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Epidemiologic Notes and Reports Group-A, -B Hemolytic Streptococcus Skin Infections in a Meat-Packing Plant -- Oregon

In the period October 17, 1985-January 9, 1986, 44 episodes of pyoderma occurred among 32 workers in an Oregon meat-packing plant. Most of the 44 reports involved impetigo-like lesions on the hand, wrist, and forearm, but six episodes of cellulitis and two of lymphangitis were also reported. The same epidemic strain of Group-A, -B hemolytic Streptococcus (GAS) isolated from skin lesions was also isolated from meat in the plant.

In November 1985, emergency-room personnel in Pendleton, Oregon, reported to the Umatilla County Health Department a cluster of skin infections affecting three employees in a meat-packing plant, all from the same small, family-owned facility. After the Oregon State Health Division was asked to investigate, all 69 persons employed in the plant were interviewed for a history of and examined for the presence of pustular, draining, or inflamed skin lesions.

Seventy lesions were cultured, representing the initial 44 episodes of infection and 14 later sporadic cases. GAS, only, was isolated from 26%; both GAS and Staphylococcus aureus from 54%; and Staph. aureus, only, from 17%. Whereas multiple phage types of Staph. aureus were isolated from patients and meat, a single strain of GAS, MNT T14 SOR+, was identified in 24 group A streptococcal isolates serotyped.

Between October 17, 1985, and January 9, 1986, all but four of the 32 ill meat packers worked at least part-time on the kill floor or on the boning line or both. The attack rate for boners/killers was 74%, compared with 13% for workers who were never involved in killing or boning (relative risk (RR)=5.7, 95% confidence limits (CL)=2.9-11.3).

The epidemic investigation suggested that meat was a vehicle of transmission of GAS between workers. Cultures of two pork loins revealed the same epidemic strain (MNT T14 SOR+) as did isolates from patients. An increased risk for acquiring infection could not be shown for other exposures. Workers who became infected did not share knives or gloves more often than did uninfected workers. Meat packers usually own and maintain their own knives.

Recommendations to the meat-packing plant included an increased emphasis on worker safety; an increased emphasis on worker hygiene, e.g., covering skin lacerations; removal of workers with untreated skin infections from the meat-processing line; and improved surveillance of skin injuries and infections, including modifying sick-leave benefits to encourage reporting. Reported by K Flanagan, St. Anthony's Hospital, Pendleton, S Kline, Umatilla County Health Dept, K Quackenbush, Public Health Laboratory, L Foster, State Epidemiologist, Oregon State Health Div; Div of Field Svcs, Epidemiology Program Office, Respiratory Diseases Br, Div of Bacterial Diseases, Center for Infectious Diseases, CDC.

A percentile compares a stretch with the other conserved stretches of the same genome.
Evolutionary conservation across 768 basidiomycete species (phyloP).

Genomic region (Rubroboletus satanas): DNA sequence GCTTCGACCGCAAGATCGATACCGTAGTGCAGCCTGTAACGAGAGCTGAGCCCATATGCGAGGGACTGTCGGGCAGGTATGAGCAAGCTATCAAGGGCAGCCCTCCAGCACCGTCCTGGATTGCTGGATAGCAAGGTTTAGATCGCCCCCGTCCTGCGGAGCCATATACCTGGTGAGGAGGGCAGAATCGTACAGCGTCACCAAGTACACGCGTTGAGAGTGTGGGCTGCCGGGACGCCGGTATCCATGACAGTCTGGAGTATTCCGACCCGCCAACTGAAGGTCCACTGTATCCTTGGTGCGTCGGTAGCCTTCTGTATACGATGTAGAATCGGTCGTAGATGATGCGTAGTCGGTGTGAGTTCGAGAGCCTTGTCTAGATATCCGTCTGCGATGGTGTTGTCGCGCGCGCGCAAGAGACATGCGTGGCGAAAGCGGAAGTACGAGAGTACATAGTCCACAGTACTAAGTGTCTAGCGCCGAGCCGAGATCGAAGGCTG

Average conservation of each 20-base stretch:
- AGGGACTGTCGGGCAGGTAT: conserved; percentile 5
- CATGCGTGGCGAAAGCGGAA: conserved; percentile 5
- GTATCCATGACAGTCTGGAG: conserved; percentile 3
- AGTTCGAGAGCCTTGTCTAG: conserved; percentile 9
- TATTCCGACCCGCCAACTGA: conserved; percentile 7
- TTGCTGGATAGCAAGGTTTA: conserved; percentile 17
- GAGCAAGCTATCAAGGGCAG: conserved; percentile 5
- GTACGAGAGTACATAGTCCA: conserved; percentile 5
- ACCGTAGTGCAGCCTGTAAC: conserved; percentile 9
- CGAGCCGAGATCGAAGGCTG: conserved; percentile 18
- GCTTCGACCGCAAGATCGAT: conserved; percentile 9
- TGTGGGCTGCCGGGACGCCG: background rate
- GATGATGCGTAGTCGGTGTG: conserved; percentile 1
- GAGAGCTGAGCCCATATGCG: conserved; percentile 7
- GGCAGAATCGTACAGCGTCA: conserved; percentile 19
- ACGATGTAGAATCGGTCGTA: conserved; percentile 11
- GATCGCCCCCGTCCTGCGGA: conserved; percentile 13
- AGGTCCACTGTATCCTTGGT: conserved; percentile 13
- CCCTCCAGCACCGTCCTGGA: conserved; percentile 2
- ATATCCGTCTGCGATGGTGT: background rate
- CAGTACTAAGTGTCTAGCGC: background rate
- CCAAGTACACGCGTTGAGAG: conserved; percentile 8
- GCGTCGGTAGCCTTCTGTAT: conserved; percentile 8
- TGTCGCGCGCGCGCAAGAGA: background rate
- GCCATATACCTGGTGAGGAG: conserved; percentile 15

Editorial Note

Editorial Note: This is the second reported outbreak of GAS skin infections among U.S. meat packers. During a similar outbreak in a Vermont meat-packing plant involving 18 of 59 employees, a worker with a chronic impetiginous lesion may have introduced GAS into the plant, and meat was postulated as one mode of transmission (1). Epidemic and sporadic cases of GAS skin infections among meat workers have been recognized in Great Britain since the mid-1970s (2-4). In the Oregon outbreak, it is also likely that meat was the vehicle of transmission after initial contamination by an infected human. Knife use is probably the significant risk shared by killers and boners vs. other meat workers. Bone has also been recognized as a source of skin injury among meat workers (5). GAS might spread from a meat-packing plant outside to non-plant workers, although there is no evidence of such transmission in the Oregon outbreak. In Great Britain, retail butchers and restaurant workers have been infected with epidemic GAS strains during outbreaks in meat-packing plants, presumably by handling contaminated meat (6,7). Improved surveillance of skin infections in the meat-packing industry may document more accurately the occurrence of such outbreaks in the United States.


  1. CDC. Unpublished data.

  2. Fraser CA, Ball LC, Morris CA, Noah ND. Serological characterization of group-A streptococci associated with skin sepsis in meat handlers. J Hyg Camb 1977;78:283-96.

  3. Barnham M, Kerby J. A profile of skin sepsis in meat handlers. J Infect 1984;9:43-50.

  4. Public Health Laboratory Service Working Group on Streptococcal Infection in Meat Handlers. The epidemiology and control of Streptococcus sepsis in meat handlers. Environ Health (Great Britain) 1982;10:256-8.

  5. Prevention of streptococcal sepsis in meat handlers. Communicable Disease Reports (London) 1983;34:1-4.

  6. Streptococcal infection in meat workers. Communicable Disease Reports (London) 1981;16:3-4.

  7. Fraser CA, Ball LC, Maxted WR, Parker MT. Streptococcal skin sepsis among meat handlers. Pathogenic streptococci. Proceedings of the VII International Symposium on Streptococci and Streptococcal Disease, September 1978, 1979. Parker MT, ed. 1979:115-6.

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